What principles might guide the generation of the observed patterns in the motor cortex? 

Fundamental contributions from a dynamical system framework and population activity perspective have helped in understanding the neural dynamics in the motor cortex. Under this framework, a neural population constitutes a dynamical system. A dynamical system is a system in which a mathematical function describes the time dependence of a point in an ambient space. For example, the mathematical model describing the swinging of a pendulum, or the flow of water in a pipe are examples of dynamical systems. When people talk about a dynamical system framework to understand cortical motor responses, it means that the neural population in the motor cortex constitutes a dynamical system that through its temporal evolution, performs computations to generate and control movement. For this to happen dynamical features should be present in the neural population response. Studies from the Shenoy lab have shown that the motor cortex uses the rhythm across the population of  neurons to generate patterns that provide different types of information (3). Imagine each neuron is behaving like a player in a Big band, and when the rhythms of all the players are summed over the whole band, a signal for a movement based on all the neurons firing at that given moment is generated (3,4). Although this framework has been extremely successful in predicting several effects of the population dynamics on motor behavior, many questions remain unanswered, and scientists are still working on unraveling the mysteries of the motor cortex (2,3) 

Fortunately on the pragmatic side, technological developments have allowed us to extract motor commands from brain signals to control external devices and improve motor recovery in patients, through brain computer interfaces (BCI) (5,6).  Nowadays, BCI can turn speech -related activity into text, enabling paralyzed patients to communicate at a rate of 62 words per minute,7, approaching the speed of natural conversation (160 words per minute)!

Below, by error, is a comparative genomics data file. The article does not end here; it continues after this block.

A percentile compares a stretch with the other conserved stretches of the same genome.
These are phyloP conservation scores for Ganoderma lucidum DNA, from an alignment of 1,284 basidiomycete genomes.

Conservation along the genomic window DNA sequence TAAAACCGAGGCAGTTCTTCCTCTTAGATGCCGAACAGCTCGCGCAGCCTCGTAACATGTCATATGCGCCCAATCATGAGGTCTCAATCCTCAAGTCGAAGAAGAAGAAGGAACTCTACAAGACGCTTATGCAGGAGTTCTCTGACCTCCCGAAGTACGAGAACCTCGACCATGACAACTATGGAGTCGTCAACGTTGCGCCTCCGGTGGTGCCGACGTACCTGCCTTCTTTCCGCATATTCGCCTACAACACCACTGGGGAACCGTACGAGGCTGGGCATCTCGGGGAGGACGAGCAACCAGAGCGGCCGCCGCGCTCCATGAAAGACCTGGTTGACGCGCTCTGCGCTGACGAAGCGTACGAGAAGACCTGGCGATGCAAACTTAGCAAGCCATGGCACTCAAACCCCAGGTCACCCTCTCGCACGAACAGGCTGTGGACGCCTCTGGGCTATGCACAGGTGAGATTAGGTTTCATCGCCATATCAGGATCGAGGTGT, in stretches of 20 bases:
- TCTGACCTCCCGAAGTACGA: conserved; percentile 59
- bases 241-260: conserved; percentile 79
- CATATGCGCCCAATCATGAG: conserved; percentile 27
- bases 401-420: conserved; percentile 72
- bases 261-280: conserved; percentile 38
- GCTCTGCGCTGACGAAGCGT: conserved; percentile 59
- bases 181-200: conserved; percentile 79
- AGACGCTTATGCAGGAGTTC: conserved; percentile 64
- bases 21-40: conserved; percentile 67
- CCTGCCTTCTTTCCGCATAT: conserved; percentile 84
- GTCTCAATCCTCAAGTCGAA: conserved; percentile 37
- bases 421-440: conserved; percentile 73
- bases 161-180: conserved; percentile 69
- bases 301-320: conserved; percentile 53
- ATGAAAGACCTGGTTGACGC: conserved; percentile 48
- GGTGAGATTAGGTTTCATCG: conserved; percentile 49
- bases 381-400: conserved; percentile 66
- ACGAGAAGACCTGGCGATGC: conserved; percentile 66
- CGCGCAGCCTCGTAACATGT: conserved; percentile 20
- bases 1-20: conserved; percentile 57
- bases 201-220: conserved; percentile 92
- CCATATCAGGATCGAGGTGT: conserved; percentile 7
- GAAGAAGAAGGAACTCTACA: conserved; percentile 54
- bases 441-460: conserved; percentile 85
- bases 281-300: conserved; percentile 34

Let’s practice!

  1. Smile, which muscle is the most responsible for your smile? Which nerve controls it? Can you control this muscle?
  2. Breath, what kind of muscles are you using for this?  Can you control them?
  3. Close your eyes and listen to your heart, what kind of muscles is your heart using to move? Can you control them?
  4. Based on the above, how many types of muscles humans have?

Food for Thought

  1. Do all animals use muscles to move? 
  2. What are muscles made of?
  3. How does a snake move if it doesn’t have legs?
  4. Intracortical brain machine interfaces (BMI) can use the neural activity of which brain area to move robotic arms? 


  1. How Do Our Bodies Move? SciShow Kids.
  2. Grace, Lindsay (2021) Models of the Mind: How Physics, Engineering and Mathematics Have Shaped Our Understanding of the Brain, Bloomsbury Sigma, Chapter 8: Movement in Low Dimensions. Pag. 215-246.
  3. Vyas, S., Golub, M.D., Sussillo D., & Shenoy K.V. (2020), Computation Through Neural Population Dynamics, Annual Review of Neuroscience, 43: 249-275. 
  4. Carr, L. The Neural Rhythms That Move Your Body (2012). The Atlantic.
  5. Gupta A, Vardalakis N. & Wagner FB. (2023) Neuroprosthetics: from sensorimotor to cognitive disorders, Communications Biology, 6:6(1):14.
  7. Willett F.R., Kuz E., Fan C., Avansino D., Wilson G., Choi E.Y., Kamdar F., Hochberg L.R., Druckmann S., Shenoy K & Henderson J. (2023) A High-performance speech neuroprosthesis, Biorxiv,